Best of luck on your journey :)

Tuesday, 20 August 2013

Sunday, 18 August 2013

Anxious about FAINTING in anatomy? Part 2: Tips and tricks

In my last blog, I mentioned my love-hate relationship with anatomy. I was struggling to find a way to lessen my anxiety while working with cadavers as well as maintain my marks. Initially, I found it very difficult to keep up with anatomy because I was so inefficient in my studying. Here are a few tricks I used to keep sane during this component of the curriculum, and inevitably ace the final exam:

If you are anxious about the lab, you need to find a way to feel safe and supported. One of the best ways I did that was by studying during the lab with two classmates. After a while, I started to forget why I became so anxious in the first place and looked forward to being in the lab simply because I had friends to support me through it.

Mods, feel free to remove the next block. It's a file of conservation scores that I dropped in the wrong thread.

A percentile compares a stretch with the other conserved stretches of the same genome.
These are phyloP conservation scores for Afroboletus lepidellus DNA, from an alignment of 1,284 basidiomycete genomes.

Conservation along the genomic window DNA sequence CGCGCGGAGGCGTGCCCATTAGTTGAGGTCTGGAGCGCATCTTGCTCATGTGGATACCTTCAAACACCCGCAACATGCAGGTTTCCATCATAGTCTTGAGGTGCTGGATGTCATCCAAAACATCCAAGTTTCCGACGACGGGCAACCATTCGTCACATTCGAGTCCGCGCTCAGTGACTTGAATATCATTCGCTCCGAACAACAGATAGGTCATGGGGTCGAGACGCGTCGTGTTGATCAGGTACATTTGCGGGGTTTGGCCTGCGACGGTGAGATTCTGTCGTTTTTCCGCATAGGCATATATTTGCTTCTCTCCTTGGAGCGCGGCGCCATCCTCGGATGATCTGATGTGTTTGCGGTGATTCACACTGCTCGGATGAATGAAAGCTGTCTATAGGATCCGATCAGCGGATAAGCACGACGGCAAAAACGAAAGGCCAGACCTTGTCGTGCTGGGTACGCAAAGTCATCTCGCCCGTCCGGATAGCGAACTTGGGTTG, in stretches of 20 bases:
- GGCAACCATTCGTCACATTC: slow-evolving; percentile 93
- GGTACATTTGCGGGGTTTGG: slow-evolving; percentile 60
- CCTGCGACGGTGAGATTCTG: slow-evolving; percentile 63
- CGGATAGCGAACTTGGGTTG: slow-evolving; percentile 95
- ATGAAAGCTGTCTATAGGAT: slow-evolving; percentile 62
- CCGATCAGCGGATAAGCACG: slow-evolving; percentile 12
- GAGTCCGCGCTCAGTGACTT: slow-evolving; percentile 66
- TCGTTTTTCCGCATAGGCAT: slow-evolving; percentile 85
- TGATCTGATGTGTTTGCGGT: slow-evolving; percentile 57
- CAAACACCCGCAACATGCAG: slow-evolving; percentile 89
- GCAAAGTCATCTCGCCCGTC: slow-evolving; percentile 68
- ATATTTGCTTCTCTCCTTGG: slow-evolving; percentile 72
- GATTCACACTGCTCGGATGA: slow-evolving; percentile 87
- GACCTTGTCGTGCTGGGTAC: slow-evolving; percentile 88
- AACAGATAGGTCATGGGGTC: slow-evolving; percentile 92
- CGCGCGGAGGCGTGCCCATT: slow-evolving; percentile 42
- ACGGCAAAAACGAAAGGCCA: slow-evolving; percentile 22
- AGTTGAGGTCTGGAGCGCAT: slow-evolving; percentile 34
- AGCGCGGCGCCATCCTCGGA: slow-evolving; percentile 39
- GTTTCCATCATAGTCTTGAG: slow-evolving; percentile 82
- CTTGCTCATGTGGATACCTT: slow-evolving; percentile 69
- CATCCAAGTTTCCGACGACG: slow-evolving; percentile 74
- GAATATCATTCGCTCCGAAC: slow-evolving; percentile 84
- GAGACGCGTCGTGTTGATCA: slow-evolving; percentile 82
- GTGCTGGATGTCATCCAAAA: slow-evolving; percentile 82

Make the best of your time by going through your study check-list and quizzing each other until you know it by heart ;)

It's been my experience that anatomy lectures are very technical, and it basically feels like a bunch of incomprehensible language being thrown at you. But, if you've already read through the lecture notes and have attempted to commit the terminology to memory, your lab will go by much smoother. The more active you are during lab, the more you will retain. Try going through your check-list beforehand and reading the applicable material in your textbook. As with anything that requires memorization, the more you see it, the easier it will be to retain it. 

Whenever you are learning about a structure, it's often insufficient to simply identify the structure. Spend the time not only in identifying the structures, but understanding the material that feeds the second order questions that they could ask. This is especially applicable if your school requires you pass a written exam, or a lab exam with a high percentage of second order questions.